Paul Taylor v. Workplace Safety and Insurance Board, et al.
(Ont.) (Civil) (By Leave)
Constitutional law - Charter of Rights, Right to equality, Right to liberty (s. 7), Right to security of person (s. 7), Enforcement, Division of powers, Administrative law - Constitutional law — Charter of Rights — Right to equality — Right to liberty — Right to security of the person — Enforcement — Division of powers — Administrative law — Boards and tribunals — Workplace Safety and Insurance Board — Workplace Safety and Insurance Appeals Tribunal — Whether court can have negative indifference towards self represented litigants in applicant’s situation — Whether legislation can create absolute immunity for government agency by removing jurisdiction from the courts by redefining damages — Whether common law practice of deliberative secrecy immunizes administrative body regardless of staff conduct.
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Mr. Taylor was injured on the job while unloading a shipment of goods in 1997. Numerous legal proceedings followed, with divided success. In 2014, Mr. Taylor began an action against the Ontario Workplace Safety and Insurance Board and the Workplace Safety and Insurance Appeals Tribunal seeking compensatory damages in the amount of $1,710,455, broken down into various categories of benefits, and $15 million in punitive damages. The Board and the Tribunal moved for dismissal of the claim for lack of jurisdiction or, in the alternative, for the pleadings to be struck as disclosing no reasonable cause of action.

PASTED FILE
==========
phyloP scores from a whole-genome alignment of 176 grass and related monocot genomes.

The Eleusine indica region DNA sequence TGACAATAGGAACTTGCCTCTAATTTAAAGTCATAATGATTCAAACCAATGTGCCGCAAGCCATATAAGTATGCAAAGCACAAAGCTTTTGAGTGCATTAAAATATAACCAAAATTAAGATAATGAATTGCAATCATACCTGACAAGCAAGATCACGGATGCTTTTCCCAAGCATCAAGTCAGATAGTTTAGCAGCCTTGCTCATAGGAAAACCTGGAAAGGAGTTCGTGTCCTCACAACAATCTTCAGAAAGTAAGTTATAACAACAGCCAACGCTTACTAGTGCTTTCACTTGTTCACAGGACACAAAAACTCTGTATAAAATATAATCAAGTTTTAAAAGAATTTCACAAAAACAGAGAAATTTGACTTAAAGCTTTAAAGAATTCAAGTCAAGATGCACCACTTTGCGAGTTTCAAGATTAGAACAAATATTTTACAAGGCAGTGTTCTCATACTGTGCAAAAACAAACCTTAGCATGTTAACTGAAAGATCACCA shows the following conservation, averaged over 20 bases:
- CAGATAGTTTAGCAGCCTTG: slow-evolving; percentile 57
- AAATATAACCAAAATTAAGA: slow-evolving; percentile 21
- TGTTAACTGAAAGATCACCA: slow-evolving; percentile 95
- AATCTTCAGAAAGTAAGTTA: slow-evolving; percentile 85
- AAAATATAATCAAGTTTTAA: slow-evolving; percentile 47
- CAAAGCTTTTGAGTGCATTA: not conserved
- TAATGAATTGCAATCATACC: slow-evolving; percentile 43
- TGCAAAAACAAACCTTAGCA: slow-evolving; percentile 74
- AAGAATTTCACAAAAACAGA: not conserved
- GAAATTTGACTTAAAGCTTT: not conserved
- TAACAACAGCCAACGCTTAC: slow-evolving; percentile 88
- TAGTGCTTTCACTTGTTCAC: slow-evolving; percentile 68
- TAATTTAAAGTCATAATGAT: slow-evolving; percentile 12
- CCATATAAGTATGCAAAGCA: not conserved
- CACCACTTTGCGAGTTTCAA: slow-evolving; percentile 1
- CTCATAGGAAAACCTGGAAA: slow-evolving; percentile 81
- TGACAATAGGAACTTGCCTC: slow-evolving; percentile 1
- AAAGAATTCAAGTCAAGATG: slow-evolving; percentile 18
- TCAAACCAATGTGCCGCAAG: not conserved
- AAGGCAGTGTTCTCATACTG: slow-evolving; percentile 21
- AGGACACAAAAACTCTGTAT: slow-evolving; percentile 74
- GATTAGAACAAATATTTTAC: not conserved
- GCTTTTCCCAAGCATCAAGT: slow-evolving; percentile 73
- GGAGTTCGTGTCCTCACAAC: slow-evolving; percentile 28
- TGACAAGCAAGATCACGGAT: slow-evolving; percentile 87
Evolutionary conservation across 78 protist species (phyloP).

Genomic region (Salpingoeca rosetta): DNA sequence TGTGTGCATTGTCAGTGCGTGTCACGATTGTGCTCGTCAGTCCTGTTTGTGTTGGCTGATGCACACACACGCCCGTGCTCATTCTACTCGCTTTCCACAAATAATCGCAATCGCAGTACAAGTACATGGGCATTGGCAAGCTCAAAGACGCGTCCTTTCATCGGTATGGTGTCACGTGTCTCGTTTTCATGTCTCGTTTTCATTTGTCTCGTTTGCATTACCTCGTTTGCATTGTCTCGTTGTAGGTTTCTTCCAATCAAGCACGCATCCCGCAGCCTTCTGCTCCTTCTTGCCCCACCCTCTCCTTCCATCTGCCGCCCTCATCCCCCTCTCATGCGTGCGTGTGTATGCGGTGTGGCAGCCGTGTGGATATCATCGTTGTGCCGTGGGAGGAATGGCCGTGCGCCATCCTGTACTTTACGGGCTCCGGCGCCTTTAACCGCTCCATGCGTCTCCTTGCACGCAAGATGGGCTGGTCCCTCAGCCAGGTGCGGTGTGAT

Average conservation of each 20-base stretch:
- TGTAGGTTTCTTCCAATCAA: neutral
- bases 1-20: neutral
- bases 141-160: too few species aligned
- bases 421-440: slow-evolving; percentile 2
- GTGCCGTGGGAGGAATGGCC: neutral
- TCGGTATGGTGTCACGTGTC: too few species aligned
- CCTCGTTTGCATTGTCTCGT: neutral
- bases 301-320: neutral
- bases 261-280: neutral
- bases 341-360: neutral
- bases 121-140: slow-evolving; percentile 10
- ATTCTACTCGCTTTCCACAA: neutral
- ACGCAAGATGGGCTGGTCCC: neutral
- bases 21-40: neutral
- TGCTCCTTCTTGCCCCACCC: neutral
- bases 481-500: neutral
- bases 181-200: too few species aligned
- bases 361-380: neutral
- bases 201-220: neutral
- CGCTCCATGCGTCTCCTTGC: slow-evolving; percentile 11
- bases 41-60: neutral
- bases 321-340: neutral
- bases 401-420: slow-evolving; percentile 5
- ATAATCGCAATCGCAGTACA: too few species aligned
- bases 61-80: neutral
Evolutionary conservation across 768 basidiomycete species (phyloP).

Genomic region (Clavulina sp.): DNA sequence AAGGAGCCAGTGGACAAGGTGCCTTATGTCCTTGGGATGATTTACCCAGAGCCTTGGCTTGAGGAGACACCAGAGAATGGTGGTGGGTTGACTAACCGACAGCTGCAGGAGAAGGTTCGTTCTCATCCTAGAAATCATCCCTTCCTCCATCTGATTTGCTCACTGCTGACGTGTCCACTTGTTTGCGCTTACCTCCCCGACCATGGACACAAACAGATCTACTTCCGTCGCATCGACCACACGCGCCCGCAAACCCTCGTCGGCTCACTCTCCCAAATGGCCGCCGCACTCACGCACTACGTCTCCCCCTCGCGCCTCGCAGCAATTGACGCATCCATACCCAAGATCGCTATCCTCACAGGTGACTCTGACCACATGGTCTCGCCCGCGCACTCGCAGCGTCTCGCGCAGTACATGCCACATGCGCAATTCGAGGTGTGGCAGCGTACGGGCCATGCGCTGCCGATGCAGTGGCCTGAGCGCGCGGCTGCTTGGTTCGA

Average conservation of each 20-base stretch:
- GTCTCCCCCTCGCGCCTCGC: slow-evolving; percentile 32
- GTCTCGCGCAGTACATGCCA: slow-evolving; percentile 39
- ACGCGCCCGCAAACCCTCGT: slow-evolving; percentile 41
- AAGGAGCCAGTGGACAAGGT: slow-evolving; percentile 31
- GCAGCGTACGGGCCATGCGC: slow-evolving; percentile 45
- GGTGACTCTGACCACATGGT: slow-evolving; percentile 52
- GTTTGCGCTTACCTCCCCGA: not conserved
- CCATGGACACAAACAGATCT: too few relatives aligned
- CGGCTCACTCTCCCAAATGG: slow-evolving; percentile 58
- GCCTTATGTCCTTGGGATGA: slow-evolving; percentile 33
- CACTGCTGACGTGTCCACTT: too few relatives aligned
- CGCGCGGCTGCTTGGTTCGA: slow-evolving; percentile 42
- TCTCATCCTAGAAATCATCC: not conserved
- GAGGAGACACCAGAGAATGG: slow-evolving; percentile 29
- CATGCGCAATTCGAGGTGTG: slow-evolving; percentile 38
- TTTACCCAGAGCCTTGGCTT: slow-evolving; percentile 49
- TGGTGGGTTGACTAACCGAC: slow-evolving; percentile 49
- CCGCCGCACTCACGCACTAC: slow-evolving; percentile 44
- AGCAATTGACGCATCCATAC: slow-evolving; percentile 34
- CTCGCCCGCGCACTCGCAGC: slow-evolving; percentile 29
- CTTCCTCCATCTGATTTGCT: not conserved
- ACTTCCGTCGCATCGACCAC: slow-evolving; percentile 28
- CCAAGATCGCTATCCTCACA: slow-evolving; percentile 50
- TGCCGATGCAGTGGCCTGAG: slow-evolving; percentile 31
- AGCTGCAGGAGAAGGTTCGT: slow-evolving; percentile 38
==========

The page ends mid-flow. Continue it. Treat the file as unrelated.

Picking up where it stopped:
Price J. found, based on s. 123 of the Workplace Safety and Insurance Act, 1997, S.O. 1997, c. 16, Sch. A, that the Superior Court of Justice had no jurisdiction to grant relief against the respondents in a civil action. Any such proceedings had to go by way of judicial review, whether they involve bad faith or not. The Court of Appeal dismissed the appeal.
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